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Pathogen fighting cloth shows success

The main idea behind the fabric is to reduce the number of antibiotics and antimicrobials administered. Sometimes, when a patient has a serious wound there is a risk of infection. With the wound bound, a nurse or clinician does not know, until other symptoms appear (like fever), that the wound has become infected with a pathogenic organism. For this reason, some hospitals hand out antimicrobials as a precaution. The somewhat arbitrary distribution of antimicrobials ultimately acts against the battle with antimicrobial resistant bacteria.

Antimicrobial resistant organisms pose a major threat to health services, because they are not treatable with regular medications. The antibiotic crisis has arisen due to bacterial evolution and plasmid transfer, where genetic modifications can impart resistance. Part of this stems from the overuse of antimicrobials.

The researchers behind the pathogen-fighting cloth hope that the use of the cloth for wound dressing will mean antimicrobials do not need to be used. The cloth has been developed in South Korea. A secondary use is as a face mask, to capture and destroy bacteria that could be breathed out by medical staff onto patients.

The cloth was created by an industry-academic consortium linked with the Ulsan National Institute of Science and Technology (UNIST). The first applications include face masks, as well as bandages.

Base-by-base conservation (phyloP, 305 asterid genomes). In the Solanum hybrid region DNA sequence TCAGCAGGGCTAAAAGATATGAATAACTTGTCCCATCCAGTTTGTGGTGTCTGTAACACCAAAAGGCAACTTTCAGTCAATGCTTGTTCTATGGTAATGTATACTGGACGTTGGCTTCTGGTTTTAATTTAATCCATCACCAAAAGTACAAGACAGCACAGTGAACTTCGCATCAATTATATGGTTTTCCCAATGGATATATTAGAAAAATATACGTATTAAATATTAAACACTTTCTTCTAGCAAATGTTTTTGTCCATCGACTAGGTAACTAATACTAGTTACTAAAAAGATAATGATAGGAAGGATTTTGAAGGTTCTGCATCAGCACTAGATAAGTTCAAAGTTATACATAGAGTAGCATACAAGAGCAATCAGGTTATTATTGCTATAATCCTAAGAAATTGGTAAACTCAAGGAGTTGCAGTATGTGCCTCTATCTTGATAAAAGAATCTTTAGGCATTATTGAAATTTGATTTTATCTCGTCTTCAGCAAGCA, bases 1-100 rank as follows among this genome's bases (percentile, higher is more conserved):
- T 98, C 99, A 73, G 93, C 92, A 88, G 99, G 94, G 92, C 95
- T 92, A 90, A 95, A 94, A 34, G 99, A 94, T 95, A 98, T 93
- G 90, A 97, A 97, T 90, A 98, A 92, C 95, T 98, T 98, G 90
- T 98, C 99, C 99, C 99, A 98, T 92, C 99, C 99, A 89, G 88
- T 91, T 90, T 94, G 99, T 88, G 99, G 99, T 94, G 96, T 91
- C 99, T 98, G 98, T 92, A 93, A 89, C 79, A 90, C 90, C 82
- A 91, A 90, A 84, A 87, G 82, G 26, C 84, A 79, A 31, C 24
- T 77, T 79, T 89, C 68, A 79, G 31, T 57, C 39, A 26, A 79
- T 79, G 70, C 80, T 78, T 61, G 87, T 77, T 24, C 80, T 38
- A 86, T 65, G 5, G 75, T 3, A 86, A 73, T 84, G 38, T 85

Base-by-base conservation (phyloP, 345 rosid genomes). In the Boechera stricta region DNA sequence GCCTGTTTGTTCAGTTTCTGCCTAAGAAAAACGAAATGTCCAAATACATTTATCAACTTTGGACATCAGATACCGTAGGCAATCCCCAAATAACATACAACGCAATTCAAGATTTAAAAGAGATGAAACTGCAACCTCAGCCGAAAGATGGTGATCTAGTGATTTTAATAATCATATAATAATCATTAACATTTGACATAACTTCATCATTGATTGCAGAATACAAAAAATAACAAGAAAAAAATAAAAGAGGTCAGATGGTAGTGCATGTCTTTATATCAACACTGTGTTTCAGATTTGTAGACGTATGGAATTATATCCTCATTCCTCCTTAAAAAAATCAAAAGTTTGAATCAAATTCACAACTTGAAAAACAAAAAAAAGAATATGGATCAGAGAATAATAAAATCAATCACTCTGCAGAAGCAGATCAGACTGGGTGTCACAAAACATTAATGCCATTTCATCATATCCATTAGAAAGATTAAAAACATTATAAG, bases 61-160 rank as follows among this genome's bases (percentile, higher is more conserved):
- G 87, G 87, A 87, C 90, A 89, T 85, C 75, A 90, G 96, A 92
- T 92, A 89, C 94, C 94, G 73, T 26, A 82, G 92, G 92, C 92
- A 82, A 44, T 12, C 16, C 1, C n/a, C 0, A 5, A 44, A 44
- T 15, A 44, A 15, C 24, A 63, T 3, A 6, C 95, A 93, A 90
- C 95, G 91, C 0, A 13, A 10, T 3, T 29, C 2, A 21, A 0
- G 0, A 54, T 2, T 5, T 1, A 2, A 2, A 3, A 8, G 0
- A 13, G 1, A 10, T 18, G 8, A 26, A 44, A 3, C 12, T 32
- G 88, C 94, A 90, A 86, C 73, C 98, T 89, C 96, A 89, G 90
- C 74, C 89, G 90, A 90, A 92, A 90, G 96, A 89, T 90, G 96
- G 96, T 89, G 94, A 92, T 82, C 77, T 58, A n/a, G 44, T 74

The cloth is formed from a natural bacterial pigment termed “Violacein” (derived from bacteria of the genus Chromobacterium; the pigment is, as the name suggests, violet in color.) Chemically, bisindole violacein is formed by the condensation of two tryptophan molecules through the action of five proteins. The pigment is extracted using a chemical process. The pigment is then used to infuse everyday fabrics.

Trials of the new material have proved effective against drug-resistant forms of the skin commensurable organism Staphylococcus aureus. Masks made from the material have successfully been tried out at the Dong Kang General Hospital, a local hospital in Ulsan, South Korea. Despite the reported success, the research as yet to be published in a peer reviewed journal.

As well as fighting pathogens, violacein may also be useful for the treatment of colon and other cancers.

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Dr. Tim Sandle is Digital Journal's Editor-at-Large for science news. Tim specializes in science, technology, environmental, business, and health journalism. He is additionally a practising microbiologist; and an author. He is also interested in history, politics and current affairs.

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